New palm-sized gas turbine generator offers backup emergency power source

Japan’s IHI Corp. has recently developed the world’s smallest and lightest gas turbine generator and plans to bring it to the market by 2015. The generator weighing 1.2 kg with dimensions of 8 cm in diameter and 12 cm in length can offer a maximum output of 400 watts using propane gas, kerosene or light oil for the fuel, and can run continuously for three hours. 

When the turbine is packaged with all parts including a silencer and cooling fan, the package is as small as a commonly-used suitcase with 42 cm in length, 58 cm in width, 20 cm in height and 13 kg in weight. It can be started and shut down with a single button and requires about 30 seconds until attaining an output of 200 watts and two and a half minutes for a complete show-down.

Double output, low emissions

The gas turbine will come equipped with a cooling fan and fuel tank, at an anticipated price tag of 2 million yen (US$25,332) a unit. In addition to offering double or more the output of a fuel cell, the generator is also highly durable. In addition to being easy to use, it throws off low emissions. IHI anticipates its use as a backup emergency power source during disasters. The newly developed turbine acts as a power source for self-propelled robots in case of emergencies, and also for use at locations where no vehicles can enter.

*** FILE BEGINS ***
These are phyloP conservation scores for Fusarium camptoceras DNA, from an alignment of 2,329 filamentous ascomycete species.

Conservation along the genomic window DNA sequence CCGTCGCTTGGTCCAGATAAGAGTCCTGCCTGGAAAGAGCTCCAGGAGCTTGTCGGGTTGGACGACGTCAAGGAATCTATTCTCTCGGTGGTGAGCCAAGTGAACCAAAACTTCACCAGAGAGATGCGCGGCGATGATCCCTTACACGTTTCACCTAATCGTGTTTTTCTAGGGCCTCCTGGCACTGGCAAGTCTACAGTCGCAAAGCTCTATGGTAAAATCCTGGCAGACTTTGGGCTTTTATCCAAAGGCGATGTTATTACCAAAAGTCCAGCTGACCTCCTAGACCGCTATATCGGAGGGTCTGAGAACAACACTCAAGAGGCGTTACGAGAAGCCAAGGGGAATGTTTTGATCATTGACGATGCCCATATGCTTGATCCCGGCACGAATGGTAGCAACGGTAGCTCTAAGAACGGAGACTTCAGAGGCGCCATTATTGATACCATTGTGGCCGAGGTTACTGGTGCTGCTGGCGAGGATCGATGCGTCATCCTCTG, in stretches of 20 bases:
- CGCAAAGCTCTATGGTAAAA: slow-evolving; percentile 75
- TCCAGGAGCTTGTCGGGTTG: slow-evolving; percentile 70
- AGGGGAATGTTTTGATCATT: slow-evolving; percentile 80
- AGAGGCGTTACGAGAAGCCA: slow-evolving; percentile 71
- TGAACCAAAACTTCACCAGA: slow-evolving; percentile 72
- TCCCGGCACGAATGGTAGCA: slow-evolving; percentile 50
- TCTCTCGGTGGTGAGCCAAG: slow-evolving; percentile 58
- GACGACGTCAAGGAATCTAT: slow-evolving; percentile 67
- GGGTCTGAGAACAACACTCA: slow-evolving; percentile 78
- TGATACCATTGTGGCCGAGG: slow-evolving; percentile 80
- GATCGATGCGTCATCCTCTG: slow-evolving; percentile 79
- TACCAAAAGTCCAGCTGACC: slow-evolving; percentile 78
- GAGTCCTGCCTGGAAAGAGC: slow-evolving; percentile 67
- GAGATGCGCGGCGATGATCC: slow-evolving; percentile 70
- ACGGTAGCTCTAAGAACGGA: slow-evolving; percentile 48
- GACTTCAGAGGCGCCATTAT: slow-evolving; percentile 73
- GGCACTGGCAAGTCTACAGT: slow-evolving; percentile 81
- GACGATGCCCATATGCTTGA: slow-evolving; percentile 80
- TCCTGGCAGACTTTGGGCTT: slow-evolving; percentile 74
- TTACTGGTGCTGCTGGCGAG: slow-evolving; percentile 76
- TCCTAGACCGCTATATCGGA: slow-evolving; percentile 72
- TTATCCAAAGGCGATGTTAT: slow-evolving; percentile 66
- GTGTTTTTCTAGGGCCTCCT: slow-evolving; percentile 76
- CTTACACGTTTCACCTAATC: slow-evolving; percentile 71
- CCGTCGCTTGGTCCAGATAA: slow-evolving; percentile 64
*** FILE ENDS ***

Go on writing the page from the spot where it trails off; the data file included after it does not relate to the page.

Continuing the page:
To achieve the small and light body, in the course of development of a bearing and ultra high speed motor, IHI sought cooperation from Massachusetts Institute of Technology (MIT) in the United States and other universities and companies both within and outside Japan. IHI plans to commercialize the generator by 2015 and aims to reduce the weight of the packaged product by half from 13 kg prior to the commercialization.